BUTLER TWP. – The Butler Township Trustees voted 2-1 to enter into a contract for police services with the Montgomery County Sheriff’s Office on Monday evening.
The vote split along recent fault lines with Trustees Joe Flanagan and Nick Brusky voting in favor and Trustee Mike Lang voting against.
“We have to think outside the box,” said Brusky. “We have an obligation to provide for public safety at a reasonable cost. The Sheriff can provide services we could never provide.”
Lang countered that and said that residents wanted their own police department.
“What the Sheriff’s Office proposes is everything we do now but on a smaller scale,” said Lang. “We could make Lt. Guthrie our chief, don’t fill the lieutenant position, make up the savings and still maintain our locally controlled police department.”
Flanagan said that residents “haven’t wanted to pay” for services referring to failed police levies.
“I ran on a program to provide the highest level of service at the lowest cost,” he said. “We don’t provide the people these services now.”
The Township received three proposals from the Sheriff’s Office late last week and intended to discuss the proposals in executive session. The Montgomery County Prosecutor’s Office, who advises the Township on some legal matters, told the Trustees that the discussion must be public, however.
Of the three proposals, the Trustees favored what was referred to as proposal number one. That contract would save the Township approximately $26,944 per year compared to the current year police budget.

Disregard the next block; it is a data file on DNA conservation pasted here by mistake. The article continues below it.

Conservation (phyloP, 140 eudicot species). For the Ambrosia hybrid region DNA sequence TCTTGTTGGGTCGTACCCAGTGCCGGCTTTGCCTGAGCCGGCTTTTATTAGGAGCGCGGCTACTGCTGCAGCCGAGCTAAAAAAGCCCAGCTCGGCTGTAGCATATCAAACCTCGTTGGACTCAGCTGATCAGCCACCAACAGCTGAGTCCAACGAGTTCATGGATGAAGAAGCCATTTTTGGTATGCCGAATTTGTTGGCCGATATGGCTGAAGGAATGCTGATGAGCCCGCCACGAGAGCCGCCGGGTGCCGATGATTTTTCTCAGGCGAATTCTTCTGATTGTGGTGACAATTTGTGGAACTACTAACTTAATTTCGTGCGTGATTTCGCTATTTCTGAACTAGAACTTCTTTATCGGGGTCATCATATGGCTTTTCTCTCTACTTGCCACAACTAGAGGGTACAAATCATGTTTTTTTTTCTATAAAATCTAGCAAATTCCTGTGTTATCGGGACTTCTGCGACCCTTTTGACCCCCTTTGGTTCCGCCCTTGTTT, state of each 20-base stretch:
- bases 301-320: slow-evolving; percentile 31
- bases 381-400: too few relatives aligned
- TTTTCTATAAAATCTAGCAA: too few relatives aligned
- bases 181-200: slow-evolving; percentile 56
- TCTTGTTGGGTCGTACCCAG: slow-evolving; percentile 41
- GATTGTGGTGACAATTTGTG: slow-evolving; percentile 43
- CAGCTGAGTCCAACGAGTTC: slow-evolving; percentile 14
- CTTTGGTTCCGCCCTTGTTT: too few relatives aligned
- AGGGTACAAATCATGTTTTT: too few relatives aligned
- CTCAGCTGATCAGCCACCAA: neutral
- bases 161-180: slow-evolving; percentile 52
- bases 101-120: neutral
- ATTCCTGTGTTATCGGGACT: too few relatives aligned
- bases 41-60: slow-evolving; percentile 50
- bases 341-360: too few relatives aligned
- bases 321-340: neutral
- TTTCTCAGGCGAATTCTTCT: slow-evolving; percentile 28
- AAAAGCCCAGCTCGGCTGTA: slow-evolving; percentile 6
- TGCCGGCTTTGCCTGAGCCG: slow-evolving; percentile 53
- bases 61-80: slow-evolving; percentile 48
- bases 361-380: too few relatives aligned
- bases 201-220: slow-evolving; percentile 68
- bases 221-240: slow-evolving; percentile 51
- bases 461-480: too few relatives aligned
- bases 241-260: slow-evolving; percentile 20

The proposal would see Butler and Harrison Township share a captain, administrative assistant, 4.5 sergeants, and three COP deputies who would patrol across jurisdictions. Butler Township would have nine deputies assigned to Butler Township alone who would not be shared with other jurisdictions.
The estimated annual cost for 2016 would be $1.63 million and rise to $1.86 million in 2020.
“There were a lot of ways to do it cheaper,” said Montgomery County Chief Deputy Sheriff Rob Streck. “We looked at what the Township needs. Butler Township has a great police department but lacks resources.”
Streck has been the acting Chief of Police in the Township since the retirement of former Chief John Cresie in January.
All three trustees agreed that a police levy would need to be on the ballot in November – regardless of who is providing police services. The Township currently subsidizes the police department with about $400,000 annually.
“A levy is in the future regardless of whether we have a Township police department or the Sheriff’s Office,” said Flanagan.
“No matter what, a levy is going to be on the ballot,” he said. “The Sheriff’s Office is not free.”
Lang, along with residents in attendance, voiced dismay that the measure was not on the published agenda and that public discussion on the matter was not allowed until after the vote.
“I had absolutely no idea that this was going to be voted on this evening,” said Lang.
“I’m stunned by what I’ve just seen,” said resident John Ellis. “The agenda doesn’t say anything about this vote being taken or even discussed. Something this important should have more discussion.”
Resident Beth Cooper agreed.
“There is a trust issue between the residents and decisions being made in this room,” she said. “You just made a huge decision that wasn’t on the agenda. Now it’s a done deal, and you didn’t let us discuss it – you made a decision without even hearing the public.”
Flanagan disagreed and called the meeting the “democratic process.”
“I don’t seek other people’s opinions because this is not an opinion piece,” said Flanagan. “I try to take the emotion out of it.”
Reach Darrell Wacker at 937-684-8983 or on Twitter @VandaliaDrummer.